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Pirate skulls nailed to a beam as a deterrent (model)

Under deterrence means the seizure or the threat of measures with the aim of another person or group of persons of certain undesirable actions hold.

Deterrence as a punitive goal

In criminal law , the threatened sanctions (fine, imprisonment) are intended to (also) deter potential perpetrators from attacks on protected legal interests. According to the deterrent theory in criminal law philosophy, for the threat of punishment to be effective, the punishment must, at least sometimes, actually be imposed. See punitive purpose theories .

Deterrence in International Politics

Deterrence (also called deterrence theory ) in international politics generally describes patterns of action of states in the system of international relations (see: International relations ), which is based on the fact that a rationally acting potential aggressor through the prospect of superior counterpower or - in the context of nuclear deterrence - through the prospect of immense harm discourages aggression . Both collective security and equilibrium politics rely on the effect of deterrence.

Military deterrence

During the Second World War , the means of deterrence were used in cruel ways, in particular in the form of “ acts of retaliation ” and “shooting of hostages”. An example of this is the Yugoslav city of Pančevo: on April 22, 1941, 18 residents of the city, chosen at random by the SS, were executed in retaliation for an attempted attack on two SS men by Yugoslav partisans . To deter further attacks on the SS, the bodies were exhibited for three days. Another well-known retaliatory action took place after the assassination attempt on Reinhard Heydrich , which was directed against the residents of the villages of Lidice and Ležáky .

During the Second World War, chemical weapons were never used, especially on the German-Soviet front , even though both sides had the military capabilities. The ban on the use of poisonous, chemical and biological weapons was largely observed in the Second World War, at least in the European theater of war, although not all countries involved had acceded to the protocol. Another important aspect was mutual deterrence, especially after the experience with the devastating use of poison gas in the First World War. The German and the Soviet side renounced the use of chemical warfare agents without further negotiations or agreements, in order not to provoke a counter-attack of the same kind.

In the Cold War between NATO and the Warsaw Pact , deterring the enemy using conventional and weapons of mass destruction (see also: nuclear weapon ) was a central component of strategic planning on both sides. Two types of deterrence coexisted within the western side: deterrence through punishment and through denial of the prospect of success. It was a preliminary stage of the defense and was intended to prevent one side from getting into an emergency situation of having to defend itself by fighting.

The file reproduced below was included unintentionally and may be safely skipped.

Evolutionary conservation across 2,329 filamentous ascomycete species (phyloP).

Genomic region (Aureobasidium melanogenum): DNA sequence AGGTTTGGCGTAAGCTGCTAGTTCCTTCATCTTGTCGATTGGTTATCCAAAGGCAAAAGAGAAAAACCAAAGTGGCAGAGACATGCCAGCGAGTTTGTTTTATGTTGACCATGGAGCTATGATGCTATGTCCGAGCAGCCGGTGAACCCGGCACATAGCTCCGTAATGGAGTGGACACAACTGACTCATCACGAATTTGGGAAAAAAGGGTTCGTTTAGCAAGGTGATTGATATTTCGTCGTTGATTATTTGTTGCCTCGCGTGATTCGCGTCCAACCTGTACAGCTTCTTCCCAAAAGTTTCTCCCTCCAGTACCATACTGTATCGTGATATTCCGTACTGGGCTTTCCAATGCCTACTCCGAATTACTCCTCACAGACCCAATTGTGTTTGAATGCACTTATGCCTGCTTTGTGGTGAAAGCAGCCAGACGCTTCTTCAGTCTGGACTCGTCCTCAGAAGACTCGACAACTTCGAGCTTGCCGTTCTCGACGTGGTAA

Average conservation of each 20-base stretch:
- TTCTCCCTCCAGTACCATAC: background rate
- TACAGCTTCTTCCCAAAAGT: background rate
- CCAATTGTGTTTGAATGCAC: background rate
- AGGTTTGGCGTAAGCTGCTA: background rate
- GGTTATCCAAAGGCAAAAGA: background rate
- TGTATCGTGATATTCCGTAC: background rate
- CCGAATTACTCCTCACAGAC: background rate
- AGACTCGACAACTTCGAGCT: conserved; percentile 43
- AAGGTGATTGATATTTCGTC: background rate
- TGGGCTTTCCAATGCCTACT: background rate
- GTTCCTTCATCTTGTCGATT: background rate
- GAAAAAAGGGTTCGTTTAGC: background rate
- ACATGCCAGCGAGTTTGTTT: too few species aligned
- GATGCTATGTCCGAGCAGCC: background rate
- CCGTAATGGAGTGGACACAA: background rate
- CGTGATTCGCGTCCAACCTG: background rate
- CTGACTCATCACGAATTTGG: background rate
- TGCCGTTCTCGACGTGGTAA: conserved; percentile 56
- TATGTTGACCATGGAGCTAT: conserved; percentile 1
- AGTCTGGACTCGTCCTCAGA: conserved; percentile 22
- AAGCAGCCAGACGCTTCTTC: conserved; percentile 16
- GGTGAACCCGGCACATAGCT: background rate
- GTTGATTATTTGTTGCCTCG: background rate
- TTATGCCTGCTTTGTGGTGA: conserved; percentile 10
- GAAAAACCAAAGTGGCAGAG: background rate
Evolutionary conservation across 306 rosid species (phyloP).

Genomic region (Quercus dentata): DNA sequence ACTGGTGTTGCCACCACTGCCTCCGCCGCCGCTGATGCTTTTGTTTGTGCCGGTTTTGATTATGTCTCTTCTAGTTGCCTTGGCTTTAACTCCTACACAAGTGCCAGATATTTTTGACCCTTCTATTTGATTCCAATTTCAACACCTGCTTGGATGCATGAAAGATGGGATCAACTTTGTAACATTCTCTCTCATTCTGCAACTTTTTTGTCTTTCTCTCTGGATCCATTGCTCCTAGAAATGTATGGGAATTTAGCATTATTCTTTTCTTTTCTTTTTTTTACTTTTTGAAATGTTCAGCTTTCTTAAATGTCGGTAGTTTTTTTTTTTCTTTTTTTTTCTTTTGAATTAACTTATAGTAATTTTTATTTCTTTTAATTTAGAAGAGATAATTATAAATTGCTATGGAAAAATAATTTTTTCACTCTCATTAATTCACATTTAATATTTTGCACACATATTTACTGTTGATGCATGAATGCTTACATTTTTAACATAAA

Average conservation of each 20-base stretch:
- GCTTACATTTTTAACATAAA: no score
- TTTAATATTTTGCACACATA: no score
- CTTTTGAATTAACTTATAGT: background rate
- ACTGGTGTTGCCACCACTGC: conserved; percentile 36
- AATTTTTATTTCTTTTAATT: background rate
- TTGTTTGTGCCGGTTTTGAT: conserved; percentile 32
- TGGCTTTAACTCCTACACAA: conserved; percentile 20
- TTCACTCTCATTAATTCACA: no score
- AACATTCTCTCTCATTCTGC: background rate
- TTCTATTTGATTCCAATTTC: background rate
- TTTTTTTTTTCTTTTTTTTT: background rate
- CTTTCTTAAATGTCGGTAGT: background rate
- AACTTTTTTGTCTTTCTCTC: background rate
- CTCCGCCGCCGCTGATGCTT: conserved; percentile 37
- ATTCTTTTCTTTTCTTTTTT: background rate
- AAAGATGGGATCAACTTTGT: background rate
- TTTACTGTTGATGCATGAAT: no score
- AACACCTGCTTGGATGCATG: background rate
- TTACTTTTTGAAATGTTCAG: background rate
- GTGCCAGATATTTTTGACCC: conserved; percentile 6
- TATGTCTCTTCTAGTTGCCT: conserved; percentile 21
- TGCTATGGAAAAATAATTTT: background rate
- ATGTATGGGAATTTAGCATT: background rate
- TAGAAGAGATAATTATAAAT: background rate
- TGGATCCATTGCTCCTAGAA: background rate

A typical deterrent weapon is e.g. B. the nuclear submarine equipped with ICBMs ( SSBN ). His whereabouts on the high seas are mostly unknown to the enemy and even if the mother country is completely destroyed, a nuclear counterstrike can still lead to the enemy ( second strike capacity ). This strategy led significantly to the nuclear arms race between the two power blocs, which culminated in the ability to completely destroy the enemy in many cases.

In the context of mutual destructiveness and the resulting credibility dilemma, the search for options that could be used in a controlled manner was an essential characteristic of the policy of deterrence.

In all conflicts, deterring the enemy is an integral part of politics. This deterrent is intended to keep the opponent from attacking, but is sometimes interpreted as an aggressive gesture and it is precisely this deterrent that provokes an aggressive act on the part of the opponent. An example of this would be a deployment of troops on the border, which is supposed to thwart the opponent's plans for invasion, but which can be interpreted by the enemy as preparations for an invasion directed against him and thus provoke a preventive strike.

From 1957 to 1967, was Massive Retaliation (Engl. Massive retaliation ) an official NATO strategy.

The concept of the threat of retaliation is now called “conflict-preventive deterrence”.

Individual evidence

  1. Viktor Cathrein : Moral Philosophy. A scientific exposition of the moral, including the legal, order. 2 volumes, 5th, newly worked through edition. Herder, Freiburg im Breisgau 1911, Volume 2, pp. 668-677 ( Critique of Criminal Law Theories ), here: pp. 667 and 670.
  2. a b Peter Rudolf: deterrence. in: Dieter Nohlen, Rainer-Olaf Schultze: Lexicon of Political Science. Theories, methods, terms, 2nd edition 2004.
  3. The mirror. No. 46 dated November 15, 2010; P. 108: NATO - No longer being a world policeman. (Interview with Hans-Friedrich von Ploetz p. 110.)